When Welcoming Refugees Becomes a Growth Experience

Solutions Journalism Network

North America still lives up to its melting-pot reputation in the communities that welcome refugees and other immigrants. State governments, organizations, and individuals work to support these newcomers and integrate them into the fabric of their communities, while also helping community members themselves understand and gain from their new neighbors.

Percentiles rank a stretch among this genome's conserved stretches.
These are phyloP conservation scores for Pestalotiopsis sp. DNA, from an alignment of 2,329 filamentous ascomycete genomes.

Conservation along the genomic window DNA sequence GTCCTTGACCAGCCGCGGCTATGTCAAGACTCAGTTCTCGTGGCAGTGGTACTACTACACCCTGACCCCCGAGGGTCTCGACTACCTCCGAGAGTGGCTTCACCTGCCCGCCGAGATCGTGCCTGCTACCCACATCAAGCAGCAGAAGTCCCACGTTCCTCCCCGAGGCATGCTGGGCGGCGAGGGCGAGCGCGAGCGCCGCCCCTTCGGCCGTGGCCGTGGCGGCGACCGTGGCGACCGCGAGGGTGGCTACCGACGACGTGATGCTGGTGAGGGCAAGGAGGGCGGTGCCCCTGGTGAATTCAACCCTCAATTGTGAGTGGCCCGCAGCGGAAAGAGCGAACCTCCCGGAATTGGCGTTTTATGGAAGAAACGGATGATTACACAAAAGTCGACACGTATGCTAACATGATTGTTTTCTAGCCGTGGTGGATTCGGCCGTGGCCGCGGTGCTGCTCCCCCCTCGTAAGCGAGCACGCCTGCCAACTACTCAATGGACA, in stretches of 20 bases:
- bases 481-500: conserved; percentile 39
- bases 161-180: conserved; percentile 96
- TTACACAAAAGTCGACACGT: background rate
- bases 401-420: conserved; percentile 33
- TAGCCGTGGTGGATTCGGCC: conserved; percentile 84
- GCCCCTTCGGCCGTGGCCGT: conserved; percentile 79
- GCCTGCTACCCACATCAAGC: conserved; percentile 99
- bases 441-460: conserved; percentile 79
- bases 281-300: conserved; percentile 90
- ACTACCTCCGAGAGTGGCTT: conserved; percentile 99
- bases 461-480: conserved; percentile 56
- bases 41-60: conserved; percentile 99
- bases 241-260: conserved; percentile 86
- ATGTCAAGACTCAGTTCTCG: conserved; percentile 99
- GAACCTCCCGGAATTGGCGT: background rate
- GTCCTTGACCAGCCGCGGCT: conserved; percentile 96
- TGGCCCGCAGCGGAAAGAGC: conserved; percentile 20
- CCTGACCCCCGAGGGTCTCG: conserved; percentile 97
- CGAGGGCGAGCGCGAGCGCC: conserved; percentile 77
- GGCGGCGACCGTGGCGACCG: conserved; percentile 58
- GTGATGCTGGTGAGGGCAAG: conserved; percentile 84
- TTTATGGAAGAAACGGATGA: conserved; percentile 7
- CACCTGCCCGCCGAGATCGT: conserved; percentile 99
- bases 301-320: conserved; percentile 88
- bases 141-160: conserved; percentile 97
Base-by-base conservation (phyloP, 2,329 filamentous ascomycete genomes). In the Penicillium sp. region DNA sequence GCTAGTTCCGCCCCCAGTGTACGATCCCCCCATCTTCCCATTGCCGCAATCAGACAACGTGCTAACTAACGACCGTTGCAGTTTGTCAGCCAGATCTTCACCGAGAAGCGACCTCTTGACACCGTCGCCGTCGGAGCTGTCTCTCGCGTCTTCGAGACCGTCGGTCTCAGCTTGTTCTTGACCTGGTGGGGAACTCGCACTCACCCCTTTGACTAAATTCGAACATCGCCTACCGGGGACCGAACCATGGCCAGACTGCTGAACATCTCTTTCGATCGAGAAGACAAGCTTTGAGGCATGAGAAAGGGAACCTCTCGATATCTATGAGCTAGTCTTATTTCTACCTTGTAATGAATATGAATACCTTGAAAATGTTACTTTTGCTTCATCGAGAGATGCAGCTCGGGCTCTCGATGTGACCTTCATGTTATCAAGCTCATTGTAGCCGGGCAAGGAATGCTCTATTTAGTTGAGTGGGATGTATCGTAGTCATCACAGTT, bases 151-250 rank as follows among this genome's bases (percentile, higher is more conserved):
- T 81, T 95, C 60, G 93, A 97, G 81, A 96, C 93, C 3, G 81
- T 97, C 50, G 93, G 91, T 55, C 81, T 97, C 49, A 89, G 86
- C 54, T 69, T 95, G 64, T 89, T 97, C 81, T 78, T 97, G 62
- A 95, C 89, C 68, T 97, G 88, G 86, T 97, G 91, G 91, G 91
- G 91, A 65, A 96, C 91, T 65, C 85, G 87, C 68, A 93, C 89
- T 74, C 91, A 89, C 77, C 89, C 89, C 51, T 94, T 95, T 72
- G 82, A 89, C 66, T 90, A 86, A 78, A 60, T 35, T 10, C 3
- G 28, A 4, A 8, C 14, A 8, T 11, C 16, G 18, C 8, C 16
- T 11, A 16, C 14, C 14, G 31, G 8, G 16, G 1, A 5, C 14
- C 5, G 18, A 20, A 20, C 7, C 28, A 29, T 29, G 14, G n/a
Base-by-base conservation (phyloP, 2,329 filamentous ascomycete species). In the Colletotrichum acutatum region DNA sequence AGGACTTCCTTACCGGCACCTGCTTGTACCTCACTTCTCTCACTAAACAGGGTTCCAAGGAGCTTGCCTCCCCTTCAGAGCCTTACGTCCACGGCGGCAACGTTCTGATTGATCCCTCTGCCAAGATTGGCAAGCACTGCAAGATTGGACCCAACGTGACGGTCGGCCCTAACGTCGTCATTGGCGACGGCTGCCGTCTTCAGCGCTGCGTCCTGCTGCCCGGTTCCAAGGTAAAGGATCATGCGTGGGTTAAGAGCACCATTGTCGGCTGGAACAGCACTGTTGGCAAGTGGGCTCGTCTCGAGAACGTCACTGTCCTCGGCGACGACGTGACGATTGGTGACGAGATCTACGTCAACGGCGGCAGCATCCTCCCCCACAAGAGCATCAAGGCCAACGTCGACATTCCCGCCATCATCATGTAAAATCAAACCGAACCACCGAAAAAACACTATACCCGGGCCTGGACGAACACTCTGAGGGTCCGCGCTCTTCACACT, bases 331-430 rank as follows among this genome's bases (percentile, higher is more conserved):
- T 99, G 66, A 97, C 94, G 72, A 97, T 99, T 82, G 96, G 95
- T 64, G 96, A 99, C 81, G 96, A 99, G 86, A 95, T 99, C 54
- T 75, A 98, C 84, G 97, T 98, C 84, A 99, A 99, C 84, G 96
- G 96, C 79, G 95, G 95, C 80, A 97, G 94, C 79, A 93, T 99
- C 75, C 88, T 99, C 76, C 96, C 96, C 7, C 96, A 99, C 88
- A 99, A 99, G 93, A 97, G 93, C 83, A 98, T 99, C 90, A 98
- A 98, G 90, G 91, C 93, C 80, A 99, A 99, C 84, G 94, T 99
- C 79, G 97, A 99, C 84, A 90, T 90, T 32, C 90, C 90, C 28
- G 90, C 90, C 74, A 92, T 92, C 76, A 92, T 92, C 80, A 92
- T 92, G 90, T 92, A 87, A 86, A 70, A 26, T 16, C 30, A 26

The stories in this collection feature ways, large and small, that different cities have successfully embraced refugees by making them feel at home. David Bornstein wrote about different welcoming initiatives in Tennessee and Missouri, like community dinners and training community ambassadors "to bring people together across racial and ethnic lines" by conducting outreach to the receiving community and opening up a space for them to vent frustrations, concerns, and fears. In Toronto, Canada, Jodi Kantor and Catrin Einhorn chronicled how different Canadians have enthusiastically signed up to sponsor incoming refugee families long-term. The process has not been without its difficulties as both Canadians and refugees faced and overcame significant differences in cultures and languages by maintaining mutual respect and a desire to understand. In Minnesota, Faiza Mahamud wrote about how local governments are using Somalian community liaisons to build a two-way street of trust and understanding with newly arrived Somalians, who have a different cultural understanding and misconceptions of how U.S. government, law enforcement, and schools operate. Noble Ingram shared how schools in Portland, Maine, started to incorporate refugees with backgrounds in teaching into local schools, filling a need for more teachers and increasing diversity in the classroom.